Whether this is a good approach depends on your precise needs and priorities. The slide produced in this way will be a copy, which means it will be slightly degraded compared to the negative. A conventional E-6 or K-14 slide, shot of the original scene, would probably be sharper and would most likely be different in terms of color balance, contrast, etc. OTOH, this approach means you can make as many identical slides as you like from the original, you can adjust the color balance or other factors to suit your taste, and you can make inexpensive RA-4 prints from the original negative. (You could get the first two advantages from making traditional copy slides from slides, of course, but then you'd get the disadvantages of this approach, too.)

  7. #17
    roteague's Avatar
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    Unlike the resources available to the B&W worker, with color you are much more limited. Yes, you can shoot negative film, which is simpler to print, but many more companies are getting out of processing C41, so you will also have to add developing your negatives to your TODO list. Printing slides at home is more difficult, and there are very few labs left that optically print Ilfochrome. Digital hybrid prints onto RA-4 paper is still readily available, and seems to be where the industry will go.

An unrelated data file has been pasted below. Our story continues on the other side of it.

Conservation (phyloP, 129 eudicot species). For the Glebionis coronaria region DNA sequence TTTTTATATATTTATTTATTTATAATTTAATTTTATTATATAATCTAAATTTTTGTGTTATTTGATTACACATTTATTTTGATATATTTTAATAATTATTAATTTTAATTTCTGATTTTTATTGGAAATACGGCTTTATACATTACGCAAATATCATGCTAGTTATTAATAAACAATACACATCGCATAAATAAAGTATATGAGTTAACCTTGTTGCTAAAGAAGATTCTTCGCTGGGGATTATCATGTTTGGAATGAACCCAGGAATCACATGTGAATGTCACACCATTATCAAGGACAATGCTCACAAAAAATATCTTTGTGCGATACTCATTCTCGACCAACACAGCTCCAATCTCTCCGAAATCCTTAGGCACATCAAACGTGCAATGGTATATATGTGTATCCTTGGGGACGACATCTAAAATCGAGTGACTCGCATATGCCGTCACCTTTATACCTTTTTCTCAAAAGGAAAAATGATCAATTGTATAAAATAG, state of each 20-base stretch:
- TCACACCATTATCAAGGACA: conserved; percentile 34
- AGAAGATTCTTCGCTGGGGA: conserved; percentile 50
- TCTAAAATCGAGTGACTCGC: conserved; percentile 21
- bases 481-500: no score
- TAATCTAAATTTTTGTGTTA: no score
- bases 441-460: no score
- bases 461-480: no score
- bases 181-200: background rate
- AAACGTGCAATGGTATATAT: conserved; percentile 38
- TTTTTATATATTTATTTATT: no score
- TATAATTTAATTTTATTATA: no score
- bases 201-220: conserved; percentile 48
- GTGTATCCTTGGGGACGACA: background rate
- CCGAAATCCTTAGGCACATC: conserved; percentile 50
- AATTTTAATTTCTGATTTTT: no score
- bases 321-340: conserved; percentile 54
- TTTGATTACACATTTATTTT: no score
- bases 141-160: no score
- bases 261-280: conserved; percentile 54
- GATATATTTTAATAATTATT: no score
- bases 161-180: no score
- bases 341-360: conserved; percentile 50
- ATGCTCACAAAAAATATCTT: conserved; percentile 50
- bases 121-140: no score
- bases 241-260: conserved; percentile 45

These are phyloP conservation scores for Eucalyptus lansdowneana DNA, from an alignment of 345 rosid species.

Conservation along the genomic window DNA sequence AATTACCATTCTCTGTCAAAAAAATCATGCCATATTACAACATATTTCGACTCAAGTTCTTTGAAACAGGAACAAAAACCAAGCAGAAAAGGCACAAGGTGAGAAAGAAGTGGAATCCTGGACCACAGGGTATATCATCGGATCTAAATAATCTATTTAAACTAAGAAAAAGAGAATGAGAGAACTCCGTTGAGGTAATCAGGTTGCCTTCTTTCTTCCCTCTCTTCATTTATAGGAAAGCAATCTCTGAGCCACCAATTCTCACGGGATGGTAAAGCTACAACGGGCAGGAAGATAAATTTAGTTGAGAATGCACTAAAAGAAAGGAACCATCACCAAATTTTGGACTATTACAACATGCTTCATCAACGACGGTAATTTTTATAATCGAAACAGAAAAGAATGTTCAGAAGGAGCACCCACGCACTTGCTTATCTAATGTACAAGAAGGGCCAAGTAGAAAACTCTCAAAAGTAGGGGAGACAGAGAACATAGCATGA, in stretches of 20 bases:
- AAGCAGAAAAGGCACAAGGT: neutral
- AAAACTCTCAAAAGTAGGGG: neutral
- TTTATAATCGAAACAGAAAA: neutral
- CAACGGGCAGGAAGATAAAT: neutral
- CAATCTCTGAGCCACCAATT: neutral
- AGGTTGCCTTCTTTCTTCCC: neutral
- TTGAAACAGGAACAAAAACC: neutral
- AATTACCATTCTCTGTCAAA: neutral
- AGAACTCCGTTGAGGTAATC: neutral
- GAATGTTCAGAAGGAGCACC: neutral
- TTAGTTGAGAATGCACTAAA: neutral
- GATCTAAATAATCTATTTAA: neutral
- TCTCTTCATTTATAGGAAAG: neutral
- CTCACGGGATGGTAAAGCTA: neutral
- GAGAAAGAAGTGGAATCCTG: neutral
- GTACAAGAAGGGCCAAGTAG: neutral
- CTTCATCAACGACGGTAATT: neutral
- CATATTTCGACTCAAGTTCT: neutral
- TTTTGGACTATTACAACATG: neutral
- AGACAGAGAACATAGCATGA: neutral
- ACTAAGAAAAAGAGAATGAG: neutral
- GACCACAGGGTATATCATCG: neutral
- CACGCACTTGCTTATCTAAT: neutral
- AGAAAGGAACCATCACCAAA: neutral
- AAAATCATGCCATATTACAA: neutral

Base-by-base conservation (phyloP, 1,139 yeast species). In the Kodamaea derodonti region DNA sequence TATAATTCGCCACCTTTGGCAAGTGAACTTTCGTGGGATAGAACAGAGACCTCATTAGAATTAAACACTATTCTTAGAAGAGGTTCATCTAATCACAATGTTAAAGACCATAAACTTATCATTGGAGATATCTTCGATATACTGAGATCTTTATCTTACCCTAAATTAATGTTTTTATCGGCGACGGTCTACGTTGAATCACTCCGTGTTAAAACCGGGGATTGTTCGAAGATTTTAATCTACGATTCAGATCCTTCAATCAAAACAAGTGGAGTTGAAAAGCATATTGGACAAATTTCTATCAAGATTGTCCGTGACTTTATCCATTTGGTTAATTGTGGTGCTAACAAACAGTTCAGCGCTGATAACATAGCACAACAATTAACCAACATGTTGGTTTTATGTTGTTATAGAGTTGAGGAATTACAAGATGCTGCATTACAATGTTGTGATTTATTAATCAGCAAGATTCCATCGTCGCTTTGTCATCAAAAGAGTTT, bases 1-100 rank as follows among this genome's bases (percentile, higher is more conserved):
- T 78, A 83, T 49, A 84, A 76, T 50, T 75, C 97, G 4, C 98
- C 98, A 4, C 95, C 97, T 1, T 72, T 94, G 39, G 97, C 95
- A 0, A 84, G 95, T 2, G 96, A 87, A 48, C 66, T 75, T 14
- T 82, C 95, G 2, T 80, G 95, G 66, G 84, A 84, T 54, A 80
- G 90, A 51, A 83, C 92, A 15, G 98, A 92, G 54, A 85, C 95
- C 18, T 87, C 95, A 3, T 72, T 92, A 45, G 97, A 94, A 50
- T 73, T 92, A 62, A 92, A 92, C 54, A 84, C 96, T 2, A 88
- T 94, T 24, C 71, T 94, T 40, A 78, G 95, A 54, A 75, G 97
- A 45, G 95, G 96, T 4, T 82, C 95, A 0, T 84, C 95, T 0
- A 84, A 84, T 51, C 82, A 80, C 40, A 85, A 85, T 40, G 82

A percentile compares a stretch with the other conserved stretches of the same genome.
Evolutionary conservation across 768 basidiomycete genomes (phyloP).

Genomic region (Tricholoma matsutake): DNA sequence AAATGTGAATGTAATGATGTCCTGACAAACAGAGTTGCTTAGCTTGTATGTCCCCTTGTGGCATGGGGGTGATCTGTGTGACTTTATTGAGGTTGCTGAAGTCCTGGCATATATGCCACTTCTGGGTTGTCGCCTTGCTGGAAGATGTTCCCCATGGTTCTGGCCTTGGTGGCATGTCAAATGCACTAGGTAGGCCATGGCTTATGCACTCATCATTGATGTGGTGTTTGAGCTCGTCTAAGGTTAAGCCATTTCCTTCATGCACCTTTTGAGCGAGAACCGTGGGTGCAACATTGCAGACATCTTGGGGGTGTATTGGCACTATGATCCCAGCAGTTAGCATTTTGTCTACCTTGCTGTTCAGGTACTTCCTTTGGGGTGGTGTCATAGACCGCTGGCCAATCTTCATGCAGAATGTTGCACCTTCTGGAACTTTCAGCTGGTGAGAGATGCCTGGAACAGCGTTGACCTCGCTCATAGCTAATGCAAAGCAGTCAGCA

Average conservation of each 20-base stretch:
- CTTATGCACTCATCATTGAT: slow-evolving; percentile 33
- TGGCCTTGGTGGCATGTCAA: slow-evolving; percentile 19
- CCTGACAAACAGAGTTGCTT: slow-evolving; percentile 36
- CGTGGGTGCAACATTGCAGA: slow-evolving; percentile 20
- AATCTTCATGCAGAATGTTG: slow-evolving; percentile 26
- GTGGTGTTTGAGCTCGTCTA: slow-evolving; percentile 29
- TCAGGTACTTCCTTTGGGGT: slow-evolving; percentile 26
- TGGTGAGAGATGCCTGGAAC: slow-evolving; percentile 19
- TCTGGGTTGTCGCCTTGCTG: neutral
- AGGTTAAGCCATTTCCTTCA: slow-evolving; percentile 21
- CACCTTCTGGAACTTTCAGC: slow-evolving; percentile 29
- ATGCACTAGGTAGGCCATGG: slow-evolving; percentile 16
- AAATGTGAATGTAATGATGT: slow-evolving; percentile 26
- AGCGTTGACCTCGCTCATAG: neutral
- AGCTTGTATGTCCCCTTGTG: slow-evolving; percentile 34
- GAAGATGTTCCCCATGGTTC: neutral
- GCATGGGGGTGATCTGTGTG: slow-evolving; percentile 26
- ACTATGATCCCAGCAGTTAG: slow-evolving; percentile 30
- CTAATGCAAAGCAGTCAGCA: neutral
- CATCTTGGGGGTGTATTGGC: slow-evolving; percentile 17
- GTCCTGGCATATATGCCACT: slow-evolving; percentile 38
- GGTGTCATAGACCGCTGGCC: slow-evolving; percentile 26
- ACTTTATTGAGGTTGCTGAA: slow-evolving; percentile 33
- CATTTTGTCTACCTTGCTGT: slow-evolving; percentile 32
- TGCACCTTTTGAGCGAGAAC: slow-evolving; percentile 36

Robert M. Teague
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    "A man who works with his hands is a laborer; a man who works with his hands and his brain is a craftsman; a man who works with his hands and his brain and his heart is an artist" -- Louis Nizer

  8. #18

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    The nice thing about Ilfochrome prints is that the dyes are much more stable and resistant to fading than those used by other color processes.

  9. #19
    roteague's Avatar
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    Quote Originally Posted by Markok765
    so, do lightjets project a neg?
    No Markok, LightJet (and Lamba) printers use a laser from a TIFF file to expose the paper. The Chromira printer uses LEDs.
    Robert M. Teague
    www.visionlandscapes.com
    www.apug.org/forums/portfolios.php?u=2235

    "A man who works with his hands is a laborer; a man who works with his hands and his brain is a craftsman; a man who works with his hands and his brain and his heart is an artist" -- Louis Nizer

  10. #20
    Derek Lofgreen's Avatar
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    Robert I just checked here http://www.ilford.com/html/us_englis...lfochrome2.asp and it says for lightjets. I don't know, maybe know one useses ifochrome for lightjets but it seems they are marketing it for that purpose. You would know more about this than I for sure so maybe I am reading it wrong.

    D.
    My Photography Site www.lofgreenimages.com and My Blog